How has your own childhood experience affected your work?

I’m from a low socio-economic family in the rural part of Amhara region, northern Ethiopia. My father was a teacher, and my mother met him when employed as his housemaid. They were separated when he was transferred to another district in the region. I grew up in a separated family and a female-headed household, occasionally supervised and supported by my father. I had experience of family separation, child labour, child marriage, domestic violence, food poverty, and other child abuse and exploitation issues found in rural areas of Ethiopia. This motivated me to engage in work to fulfil the wellbeing and protection needs of children through combating family separation.

What’s your vision for children and families?

To see children with their family, and for their wellbeing and protection needs to be fulfilled.

What have been the biggest challenges in your work so far?

There’s a lack of commitment from the Ethiopian Government to institutionalise our approaches and strategies in its structures and policy frameworks, and an absence of national research and study. There’s also a lack of knowledge, expertise and skill in some areas of child protection.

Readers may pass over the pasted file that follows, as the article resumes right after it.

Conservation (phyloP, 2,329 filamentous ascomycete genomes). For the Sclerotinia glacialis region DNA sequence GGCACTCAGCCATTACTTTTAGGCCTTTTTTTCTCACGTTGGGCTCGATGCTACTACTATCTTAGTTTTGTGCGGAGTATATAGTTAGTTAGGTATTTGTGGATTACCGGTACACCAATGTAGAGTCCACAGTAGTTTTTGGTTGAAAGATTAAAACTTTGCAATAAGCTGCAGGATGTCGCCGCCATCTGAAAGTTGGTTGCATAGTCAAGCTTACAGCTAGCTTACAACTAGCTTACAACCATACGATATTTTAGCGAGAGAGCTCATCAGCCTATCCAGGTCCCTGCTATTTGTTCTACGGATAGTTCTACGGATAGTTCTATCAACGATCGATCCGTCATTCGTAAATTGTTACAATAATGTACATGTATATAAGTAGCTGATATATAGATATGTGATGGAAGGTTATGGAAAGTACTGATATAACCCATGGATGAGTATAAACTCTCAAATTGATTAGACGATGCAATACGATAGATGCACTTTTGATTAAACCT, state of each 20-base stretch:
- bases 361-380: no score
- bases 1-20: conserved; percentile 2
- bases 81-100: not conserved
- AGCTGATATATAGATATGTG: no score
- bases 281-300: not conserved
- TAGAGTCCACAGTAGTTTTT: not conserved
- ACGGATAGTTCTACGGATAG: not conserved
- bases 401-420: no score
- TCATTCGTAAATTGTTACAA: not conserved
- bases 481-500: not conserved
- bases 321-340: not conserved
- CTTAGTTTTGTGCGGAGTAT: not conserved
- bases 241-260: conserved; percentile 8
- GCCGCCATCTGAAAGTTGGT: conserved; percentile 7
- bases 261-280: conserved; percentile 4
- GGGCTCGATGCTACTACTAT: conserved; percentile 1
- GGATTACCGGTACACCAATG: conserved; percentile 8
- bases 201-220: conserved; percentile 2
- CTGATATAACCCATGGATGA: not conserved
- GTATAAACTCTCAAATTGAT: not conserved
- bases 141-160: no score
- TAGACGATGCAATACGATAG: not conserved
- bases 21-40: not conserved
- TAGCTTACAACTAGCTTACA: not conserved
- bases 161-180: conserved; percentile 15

Why do you find it valuable to be part of Family for Every Child?

I contribute to serving our targeted children and families using the knowledge, skills and expertise I’ve obtained from experience-sharing sessions, research, workshops, online meetings and other projects that have been organised, supported and facilitated by our beloved global alliance, Family for Every Child. This enables me to realise my dream of serving children and families in Ethiopia.

To learn more about our Changemaker organisation in Ethiopia, FSCE, visit their member page.